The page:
Being a parent is not a job.
Our culture views parenting as yet another profession, along the same lines as being a PR Manager or Director of Special Events if you get recognition. Admin Assistant if you don’t. Being the circuitous non-professional that I am, I have a gained a good dollop of disdain towards professionalization. Professionalization can look like off-putting formality, jargon, and uncomfortable clothes (yuck). In parenting this can show up in the attitude and language around the child-rearing philosophies which can be just as restrictive as the pantyhose of the 90s. It can also look like idyllic pinterest photos and the overgrowth of how-to blogs and life-hack lists. You don’t have to meander far in the internet to find charming child crafts to pin or hack lists for rainy days. Parenting is just part of the professionalized pinterest pack with its grabby headlines about 5 ways to stop a tantrum in its tracks, precious clothes, and picturesque outdoor activities. It appears that everything can be an outlet for perfectionism, specialization, and over-thinking.
I see another side to the path of parenting as a job. When the role becomes so professionalized and demands such perfection a less gauzy, murkier part of the role emerges. From my own attempts at being a superhero parent and pro homemaker I can tell you I am not meant to be clad in so many hats nor to be so polished at everything from being a patient preschool teacher to a Martha Stewart-esque home organizer and crafter. When I thought I should be all those things, I became subject to a demanding and micromanaged environment where I was undervalued and unsupported. Cultural pressure can be just as bad of a boss as the rest of them. It was a fast road to moody Mondays, burnout, a nagging sense of failure, and too many emails in my inbox. I’ve already escaped this environment once when I quit my office job. I feel no need to go down this path again.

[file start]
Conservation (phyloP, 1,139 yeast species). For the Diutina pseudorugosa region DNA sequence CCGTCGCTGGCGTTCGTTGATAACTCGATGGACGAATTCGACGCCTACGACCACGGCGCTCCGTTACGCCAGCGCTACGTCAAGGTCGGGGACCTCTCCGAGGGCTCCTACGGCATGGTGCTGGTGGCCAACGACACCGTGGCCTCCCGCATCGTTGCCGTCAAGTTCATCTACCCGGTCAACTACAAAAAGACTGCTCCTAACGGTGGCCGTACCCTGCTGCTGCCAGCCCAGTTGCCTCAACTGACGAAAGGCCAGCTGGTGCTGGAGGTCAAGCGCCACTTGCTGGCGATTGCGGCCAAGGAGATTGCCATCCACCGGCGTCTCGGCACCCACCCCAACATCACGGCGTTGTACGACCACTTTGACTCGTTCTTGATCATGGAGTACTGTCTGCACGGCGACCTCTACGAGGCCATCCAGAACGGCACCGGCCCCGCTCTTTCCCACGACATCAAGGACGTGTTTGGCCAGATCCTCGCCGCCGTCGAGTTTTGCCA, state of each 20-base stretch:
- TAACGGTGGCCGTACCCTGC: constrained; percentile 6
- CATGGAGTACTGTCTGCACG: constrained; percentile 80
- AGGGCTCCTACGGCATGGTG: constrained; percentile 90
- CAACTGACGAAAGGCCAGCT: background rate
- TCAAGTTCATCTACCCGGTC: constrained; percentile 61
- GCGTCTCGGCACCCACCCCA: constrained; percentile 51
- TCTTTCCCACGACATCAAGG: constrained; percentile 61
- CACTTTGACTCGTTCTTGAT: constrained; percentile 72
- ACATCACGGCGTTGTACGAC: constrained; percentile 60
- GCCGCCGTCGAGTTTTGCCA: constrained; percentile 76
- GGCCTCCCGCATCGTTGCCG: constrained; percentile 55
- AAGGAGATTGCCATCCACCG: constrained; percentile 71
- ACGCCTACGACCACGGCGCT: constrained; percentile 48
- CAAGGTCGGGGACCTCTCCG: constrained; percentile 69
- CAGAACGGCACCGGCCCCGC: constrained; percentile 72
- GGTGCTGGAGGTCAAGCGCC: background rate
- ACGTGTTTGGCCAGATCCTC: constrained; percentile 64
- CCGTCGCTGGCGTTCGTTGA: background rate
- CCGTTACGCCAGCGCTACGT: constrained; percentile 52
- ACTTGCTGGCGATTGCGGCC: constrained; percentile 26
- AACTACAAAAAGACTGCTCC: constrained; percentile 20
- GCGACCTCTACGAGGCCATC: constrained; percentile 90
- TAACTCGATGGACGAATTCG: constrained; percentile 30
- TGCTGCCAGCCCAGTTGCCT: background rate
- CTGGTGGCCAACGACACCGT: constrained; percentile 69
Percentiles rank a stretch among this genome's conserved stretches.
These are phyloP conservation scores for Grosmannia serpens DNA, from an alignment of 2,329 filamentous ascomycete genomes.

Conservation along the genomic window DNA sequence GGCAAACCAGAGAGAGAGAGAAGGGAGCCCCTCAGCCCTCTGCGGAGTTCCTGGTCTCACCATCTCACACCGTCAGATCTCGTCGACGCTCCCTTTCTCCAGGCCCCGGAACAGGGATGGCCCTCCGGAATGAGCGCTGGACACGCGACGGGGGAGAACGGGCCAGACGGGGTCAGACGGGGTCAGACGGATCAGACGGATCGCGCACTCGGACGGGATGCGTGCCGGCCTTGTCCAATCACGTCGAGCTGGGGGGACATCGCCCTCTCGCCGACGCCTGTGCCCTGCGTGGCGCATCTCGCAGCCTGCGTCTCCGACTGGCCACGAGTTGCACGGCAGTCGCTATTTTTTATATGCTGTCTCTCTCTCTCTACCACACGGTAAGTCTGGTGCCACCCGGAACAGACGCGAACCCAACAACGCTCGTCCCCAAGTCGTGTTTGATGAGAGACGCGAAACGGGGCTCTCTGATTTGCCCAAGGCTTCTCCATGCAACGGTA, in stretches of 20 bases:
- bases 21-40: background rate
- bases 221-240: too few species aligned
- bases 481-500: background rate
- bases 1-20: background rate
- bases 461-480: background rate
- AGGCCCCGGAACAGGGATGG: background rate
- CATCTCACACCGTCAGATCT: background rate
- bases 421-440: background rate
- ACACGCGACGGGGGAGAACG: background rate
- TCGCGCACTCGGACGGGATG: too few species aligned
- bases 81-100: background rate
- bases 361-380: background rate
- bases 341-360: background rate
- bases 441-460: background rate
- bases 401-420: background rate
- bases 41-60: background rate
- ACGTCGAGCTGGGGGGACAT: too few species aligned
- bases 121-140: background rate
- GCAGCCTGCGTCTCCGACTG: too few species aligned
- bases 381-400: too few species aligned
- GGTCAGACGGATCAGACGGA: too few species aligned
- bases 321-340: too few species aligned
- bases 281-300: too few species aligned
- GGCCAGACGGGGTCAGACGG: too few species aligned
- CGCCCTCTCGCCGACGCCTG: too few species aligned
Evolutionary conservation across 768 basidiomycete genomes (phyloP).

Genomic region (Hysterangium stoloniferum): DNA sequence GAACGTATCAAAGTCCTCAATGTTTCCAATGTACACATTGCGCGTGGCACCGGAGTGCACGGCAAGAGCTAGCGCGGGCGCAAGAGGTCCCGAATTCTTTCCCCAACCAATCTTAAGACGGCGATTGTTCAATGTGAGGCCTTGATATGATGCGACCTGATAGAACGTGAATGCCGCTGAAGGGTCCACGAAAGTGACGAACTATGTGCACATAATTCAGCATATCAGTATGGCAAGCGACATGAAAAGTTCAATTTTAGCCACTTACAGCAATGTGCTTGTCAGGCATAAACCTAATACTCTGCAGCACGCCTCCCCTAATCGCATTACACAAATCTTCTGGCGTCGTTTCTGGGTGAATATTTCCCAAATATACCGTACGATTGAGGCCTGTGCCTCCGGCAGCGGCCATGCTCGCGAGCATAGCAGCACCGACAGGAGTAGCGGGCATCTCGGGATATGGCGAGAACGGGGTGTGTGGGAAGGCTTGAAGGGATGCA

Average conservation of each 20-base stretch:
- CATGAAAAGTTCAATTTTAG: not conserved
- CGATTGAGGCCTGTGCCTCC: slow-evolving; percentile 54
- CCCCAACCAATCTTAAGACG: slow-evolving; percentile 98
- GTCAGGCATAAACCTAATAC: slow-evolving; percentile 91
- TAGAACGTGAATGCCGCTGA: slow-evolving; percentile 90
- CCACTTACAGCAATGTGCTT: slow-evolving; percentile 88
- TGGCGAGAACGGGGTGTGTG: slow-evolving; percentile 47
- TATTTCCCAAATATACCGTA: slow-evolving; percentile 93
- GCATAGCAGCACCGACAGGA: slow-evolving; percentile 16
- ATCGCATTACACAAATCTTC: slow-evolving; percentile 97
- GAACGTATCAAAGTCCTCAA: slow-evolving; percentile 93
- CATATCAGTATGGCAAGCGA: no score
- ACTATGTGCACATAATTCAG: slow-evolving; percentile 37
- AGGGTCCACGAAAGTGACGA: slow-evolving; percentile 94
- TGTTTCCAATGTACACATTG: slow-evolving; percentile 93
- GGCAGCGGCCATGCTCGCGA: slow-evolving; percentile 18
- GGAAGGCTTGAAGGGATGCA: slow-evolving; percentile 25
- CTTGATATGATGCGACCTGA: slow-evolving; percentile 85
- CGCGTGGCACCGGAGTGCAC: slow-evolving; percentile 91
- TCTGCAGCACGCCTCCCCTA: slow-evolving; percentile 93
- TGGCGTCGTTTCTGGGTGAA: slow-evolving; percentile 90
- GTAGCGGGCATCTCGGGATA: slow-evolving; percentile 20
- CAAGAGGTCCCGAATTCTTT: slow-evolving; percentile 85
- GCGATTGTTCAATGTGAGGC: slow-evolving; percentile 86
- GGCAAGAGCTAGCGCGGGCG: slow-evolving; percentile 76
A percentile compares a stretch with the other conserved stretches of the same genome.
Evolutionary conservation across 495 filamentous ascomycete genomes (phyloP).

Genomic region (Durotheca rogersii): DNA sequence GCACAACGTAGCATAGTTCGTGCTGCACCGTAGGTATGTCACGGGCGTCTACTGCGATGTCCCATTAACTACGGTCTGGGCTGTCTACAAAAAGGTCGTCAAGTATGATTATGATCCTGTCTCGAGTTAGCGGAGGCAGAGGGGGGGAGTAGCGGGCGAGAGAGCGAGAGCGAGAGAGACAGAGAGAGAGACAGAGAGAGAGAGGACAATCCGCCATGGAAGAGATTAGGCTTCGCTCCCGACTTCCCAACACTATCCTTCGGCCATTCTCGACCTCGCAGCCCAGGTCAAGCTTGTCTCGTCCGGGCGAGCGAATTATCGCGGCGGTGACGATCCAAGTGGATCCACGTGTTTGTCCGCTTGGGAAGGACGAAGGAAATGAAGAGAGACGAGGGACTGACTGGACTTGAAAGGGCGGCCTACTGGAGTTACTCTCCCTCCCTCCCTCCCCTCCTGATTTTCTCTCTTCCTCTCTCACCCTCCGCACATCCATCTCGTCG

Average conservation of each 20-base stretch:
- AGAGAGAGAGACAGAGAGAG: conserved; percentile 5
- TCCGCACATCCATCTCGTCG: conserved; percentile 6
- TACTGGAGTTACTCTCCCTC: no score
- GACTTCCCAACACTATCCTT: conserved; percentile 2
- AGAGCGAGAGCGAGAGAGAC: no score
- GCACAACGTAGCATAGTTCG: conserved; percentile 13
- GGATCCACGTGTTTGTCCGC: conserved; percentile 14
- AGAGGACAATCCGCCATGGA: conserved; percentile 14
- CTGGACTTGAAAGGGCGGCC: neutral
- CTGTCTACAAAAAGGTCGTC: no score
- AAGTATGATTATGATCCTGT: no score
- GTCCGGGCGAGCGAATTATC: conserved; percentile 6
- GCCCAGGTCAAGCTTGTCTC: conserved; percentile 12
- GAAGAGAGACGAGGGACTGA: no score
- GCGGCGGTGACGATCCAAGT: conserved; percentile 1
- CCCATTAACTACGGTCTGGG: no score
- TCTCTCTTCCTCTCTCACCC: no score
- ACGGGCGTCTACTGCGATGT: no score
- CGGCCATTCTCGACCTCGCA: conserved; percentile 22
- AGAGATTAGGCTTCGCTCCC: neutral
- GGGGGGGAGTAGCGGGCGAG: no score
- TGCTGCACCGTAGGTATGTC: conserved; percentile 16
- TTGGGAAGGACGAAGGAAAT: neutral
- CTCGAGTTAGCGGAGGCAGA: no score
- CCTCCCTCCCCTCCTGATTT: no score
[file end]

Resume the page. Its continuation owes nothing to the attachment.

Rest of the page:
This professional approach to parenting makes me wonder, if everything is a job and a job is always something that should be well done, when does the natural flow of life happen? When are you allowed to let something be good enough, or even just messy and not well done. When can you be an enthusiastic amateur?
I so desire a family life that feels less photographable for pinterest, less condensed to a clever one liner to be made into a graphic and shared on facebook. I want a life that seeps out of any container I attempt to put it in. I want a life that calls for contradictions, blurry photos, run on sentences, flawed definitions, and systems gone awry.
I don’t need chaos but I do want to be real.
I don’t view parenting as my job. Yes, it is most certainly work, but it is not my job. It is the ongoing experimentation with how to connect my values to the way I am with my child. It is not a list of obligations, rules, or accomplishments. It’s the way I try and often fail. It’s the way I try and sometimes succeed. It’s the gutting feeling of being vulnerable. It’s being available and present for my family. It’s being real. Very often it’s saying the wrong thing so I can eventually say the right thing. It’s realizing that getting down on my hands and knees to join my little one who is on the floor under the kitchen table is indeed the best activity. It’s rooting all I do for my family in the rich, deep soil of love.